Aphids are in your garden because:
- Aphids like lush new growth. Don't over fertilize. Use organic fertilizers or slow release products.
- Expect aphids when you grow flowering plums, roses, tulip trees, crape myrtles, apples, and many vegetables.
- Ants protect aphids from their natural enemies. Keep ants off plants for best results.
To reduce aphids:
- Prune out infested leaves and stems.
- Knock aphids off plants by shaking or spraying with a strong stream of water.
- Protect seedlings with covers or aluminum soil mulches.
- Wait for hot weather; most aphids will be gone by mid-June.
If insecticides seem necessary, use the safest products:
- Use non-chemical pest controls first. If you feel insecticides are necessary, choose less toxic products.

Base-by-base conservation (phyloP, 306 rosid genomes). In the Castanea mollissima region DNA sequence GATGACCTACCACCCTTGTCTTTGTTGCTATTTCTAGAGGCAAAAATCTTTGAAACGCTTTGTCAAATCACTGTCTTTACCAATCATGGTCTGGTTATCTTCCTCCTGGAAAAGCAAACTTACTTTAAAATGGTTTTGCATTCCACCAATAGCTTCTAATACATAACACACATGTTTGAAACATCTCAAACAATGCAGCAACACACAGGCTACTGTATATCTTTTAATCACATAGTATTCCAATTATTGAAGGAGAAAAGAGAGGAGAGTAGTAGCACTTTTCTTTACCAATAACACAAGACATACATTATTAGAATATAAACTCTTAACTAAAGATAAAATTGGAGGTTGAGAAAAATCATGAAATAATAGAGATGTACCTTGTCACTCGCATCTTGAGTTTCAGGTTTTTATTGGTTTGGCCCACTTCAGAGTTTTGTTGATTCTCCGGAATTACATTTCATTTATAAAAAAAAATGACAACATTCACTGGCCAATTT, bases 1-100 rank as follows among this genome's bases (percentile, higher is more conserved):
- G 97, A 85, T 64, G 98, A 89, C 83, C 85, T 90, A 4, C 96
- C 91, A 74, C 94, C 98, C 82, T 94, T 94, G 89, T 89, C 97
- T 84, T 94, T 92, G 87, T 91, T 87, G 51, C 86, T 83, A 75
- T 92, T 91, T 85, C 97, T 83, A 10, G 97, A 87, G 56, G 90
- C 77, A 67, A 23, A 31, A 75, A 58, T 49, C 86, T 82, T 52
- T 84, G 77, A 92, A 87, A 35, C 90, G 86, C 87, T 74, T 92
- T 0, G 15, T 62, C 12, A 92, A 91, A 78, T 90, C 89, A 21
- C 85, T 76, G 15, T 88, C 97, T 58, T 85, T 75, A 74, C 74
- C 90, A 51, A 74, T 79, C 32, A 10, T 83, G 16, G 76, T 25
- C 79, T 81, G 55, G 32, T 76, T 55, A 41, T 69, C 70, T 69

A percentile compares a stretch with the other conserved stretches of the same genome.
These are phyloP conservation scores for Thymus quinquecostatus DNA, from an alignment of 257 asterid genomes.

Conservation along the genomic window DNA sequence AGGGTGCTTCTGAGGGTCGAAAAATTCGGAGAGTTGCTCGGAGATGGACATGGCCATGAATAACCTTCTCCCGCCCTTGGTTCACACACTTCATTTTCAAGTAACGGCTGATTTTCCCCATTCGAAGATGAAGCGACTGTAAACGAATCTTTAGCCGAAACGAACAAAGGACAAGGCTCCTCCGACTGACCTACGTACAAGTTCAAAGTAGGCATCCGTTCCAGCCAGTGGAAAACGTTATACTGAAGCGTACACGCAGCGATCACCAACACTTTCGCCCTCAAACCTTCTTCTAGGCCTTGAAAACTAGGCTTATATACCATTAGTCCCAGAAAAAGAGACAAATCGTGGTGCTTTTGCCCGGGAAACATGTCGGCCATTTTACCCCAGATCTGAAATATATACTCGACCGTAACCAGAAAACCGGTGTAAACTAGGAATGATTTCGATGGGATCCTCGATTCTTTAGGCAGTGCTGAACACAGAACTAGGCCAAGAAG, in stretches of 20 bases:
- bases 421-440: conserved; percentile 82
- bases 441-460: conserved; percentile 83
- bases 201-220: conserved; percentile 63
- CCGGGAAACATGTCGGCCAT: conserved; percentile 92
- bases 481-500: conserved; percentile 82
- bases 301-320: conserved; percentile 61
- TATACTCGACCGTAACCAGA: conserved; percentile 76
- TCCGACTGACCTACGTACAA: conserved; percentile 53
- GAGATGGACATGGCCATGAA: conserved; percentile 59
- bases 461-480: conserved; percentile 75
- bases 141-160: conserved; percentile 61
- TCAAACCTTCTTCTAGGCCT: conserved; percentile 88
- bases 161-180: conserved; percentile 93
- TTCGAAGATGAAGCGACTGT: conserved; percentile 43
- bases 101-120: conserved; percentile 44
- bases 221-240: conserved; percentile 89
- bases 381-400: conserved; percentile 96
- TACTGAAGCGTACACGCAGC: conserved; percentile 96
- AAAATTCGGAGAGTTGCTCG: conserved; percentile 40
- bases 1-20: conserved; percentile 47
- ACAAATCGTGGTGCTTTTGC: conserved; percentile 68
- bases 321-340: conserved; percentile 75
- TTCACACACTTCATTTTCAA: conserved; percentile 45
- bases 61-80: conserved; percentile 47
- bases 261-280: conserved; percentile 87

- Insecticidal oils and soaps are safest and control exposed aphids, but won't kill aphids hidden within curled leaves. Prune these out.
- Apply oils and soaps thoroughly to smother aphids. Don't apply to drought-stressed plants or when it is very hot. A few plants are sensitive to these products.
- Apply insecticidal soaps, soap-pyrethrum mixtures, or neem oils to vegetables or small bushes like roses.
- Narrow range oils, like parafinic, supreme or superior oils are appropriate for large trees.
- Systemic products can kill hidden aphids but are more toxic and not registered for food crops.
Protect aphids' natural enemies:
Avoid the use of insecticides that may be toxic to these good bugs that occur naturally in your garden:
- Lady beetles, both adults and larvae
- Syrphid fly larvae
- Soldier beetles
- Parasitic mini-wasps
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